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17:09 Train to Paris

I meet her by chance on the 17:09 train to Paris.

She is beautiful, with dark hair and bright eyes, and her curved body is covered in what was probably an expensive designer dress. I have no idea why she isn’t in First Class, with the businessmen in suits.

Instead, she is in the 'ordinary' carriage, sitting across from me, in a t-shirt and jeans. I don’t even think I put gel in my hair this morning, or bothered to shave.

I hide behind my beaten-up copy of Robin Hobbs, and look at her. Her hands are covered in long gloves and are resting on the table between us. There is a sparkling ring sitting over the top of the gloves, on the middle finger of her left hand. She isn’t married. It makes my heart soar.

The trolley caterer comes trundling down the aisle, and looks expectantly at me.

“Do you have any beer?” I manage to ask.

“All out. Only red wine,” he says.

“Oh. Well. Alright then.”

“Two glasses, Monsieur, if you please,” the beauty opposite me asks. He nods and pours us some. I look at her. Of course, she’s French. Of course her voice was soft and richly accented that I fall in love with her immediately.

Instead of hiding behind my book again, I lay it down and sip my wine. I have no chance if I never even talked to her. She is looking at me now.

“What are you going to do in Paris?” she asks. She says Paris the way the French do, with a silent s.

“Tourist,” I manage to choke out, swallowing my wine too fast.

“Ahh,” she says, sitting back and swirling the wine in her glass. “A fancy holiday, I presume?”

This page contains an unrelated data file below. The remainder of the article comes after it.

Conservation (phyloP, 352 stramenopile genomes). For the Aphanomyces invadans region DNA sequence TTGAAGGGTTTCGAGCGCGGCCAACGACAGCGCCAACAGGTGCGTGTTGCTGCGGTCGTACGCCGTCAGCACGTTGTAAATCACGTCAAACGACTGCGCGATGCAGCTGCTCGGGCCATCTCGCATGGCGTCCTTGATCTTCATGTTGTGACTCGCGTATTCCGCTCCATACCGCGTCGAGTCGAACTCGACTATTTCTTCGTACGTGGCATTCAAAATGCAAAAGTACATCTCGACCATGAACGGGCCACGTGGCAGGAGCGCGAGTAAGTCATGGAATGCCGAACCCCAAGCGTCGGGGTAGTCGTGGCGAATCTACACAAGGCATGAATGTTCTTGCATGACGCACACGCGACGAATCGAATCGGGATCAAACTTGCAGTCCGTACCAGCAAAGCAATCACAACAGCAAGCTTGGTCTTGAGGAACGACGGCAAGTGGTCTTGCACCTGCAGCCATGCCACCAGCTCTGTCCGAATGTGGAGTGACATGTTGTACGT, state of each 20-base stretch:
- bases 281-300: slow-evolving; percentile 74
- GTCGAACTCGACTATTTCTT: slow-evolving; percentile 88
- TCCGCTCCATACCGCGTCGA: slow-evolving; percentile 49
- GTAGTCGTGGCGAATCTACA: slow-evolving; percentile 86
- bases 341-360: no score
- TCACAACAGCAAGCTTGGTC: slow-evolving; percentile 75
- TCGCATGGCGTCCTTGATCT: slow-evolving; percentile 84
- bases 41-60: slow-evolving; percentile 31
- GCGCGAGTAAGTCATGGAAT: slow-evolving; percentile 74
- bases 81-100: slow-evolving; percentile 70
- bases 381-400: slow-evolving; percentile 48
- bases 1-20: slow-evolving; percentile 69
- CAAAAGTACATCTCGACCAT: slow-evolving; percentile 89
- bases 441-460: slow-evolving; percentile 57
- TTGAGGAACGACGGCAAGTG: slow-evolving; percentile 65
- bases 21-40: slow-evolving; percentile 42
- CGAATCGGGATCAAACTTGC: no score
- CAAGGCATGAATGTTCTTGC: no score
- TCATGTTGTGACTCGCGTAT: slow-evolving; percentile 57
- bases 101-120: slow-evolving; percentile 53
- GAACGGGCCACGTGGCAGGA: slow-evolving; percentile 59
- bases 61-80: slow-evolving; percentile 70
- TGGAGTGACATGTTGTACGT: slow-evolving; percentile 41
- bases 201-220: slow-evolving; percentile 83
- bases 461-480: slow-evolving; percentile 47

“Last minute,” I say. “Haven’t used up my holiday time.” She nods again, and we lapse into silence. I struggle to find some way to keep the conversation going as long as it can. “How about you?”

“I am going home,” she says with a smile. “I have been in London for Fashion Week.”

“You’re in fashion?” I ask, even though the answer is obvious; of course she’s in fashion. She starts to tell me everything that occurred, without the slightest regard for if I cared. I didn’t, but just hearing her talk was enough.

“And with them assigning me so late, I left the train until the last minute,” she laughs, “and there is no room in First Class.” She shrugs as if she doesn’t care, even though I bet she does. She is probably used to the champagne and fine meals that no one here gets. So I pull out a sandwich, and offer her half. To my surprise, she takes it.

The silence of our eating doesn’t last long, and soon enough the train is pulling into Paris station. My heart sinks as the train stops. I help her with her bags, and carry them for her until she finds her car outside.

There is a man waiting for her. He kisses her cheek and takes her case from me, and disappears to the boot of the car.

“It has been a pleasure to meet you,” she says, and the end hangs.

“Oh. Marcus. My name’s Marcus.”

“Marcus,” she says, and on her lips it sounds like the most sophisticated name ever. “I’m afraid the journey would have been a bore without you.” And with that, the man opens the door and she slips inside.

“Oh!” I call, running to spy her through the gap of the closing door. Her eyebrows raise in surprise and amusement. “What’s your name?”

“Adalene,” she replies, and the door shuts.

I stand for a moment, but my thought is interrupted by the insistent buzzing of my phone. I pick it up hastily. “Hey honey! No, the train just got in from London. Where’s yours? OK, I’ll wait and meet you here. Alright, bye. Love you.”

I click the end call, and stare into the traffic, trying to spot the car of the woman I can never have.

“Adalene,” I whisper to myself. With a sigh, I turn and head back into the station.

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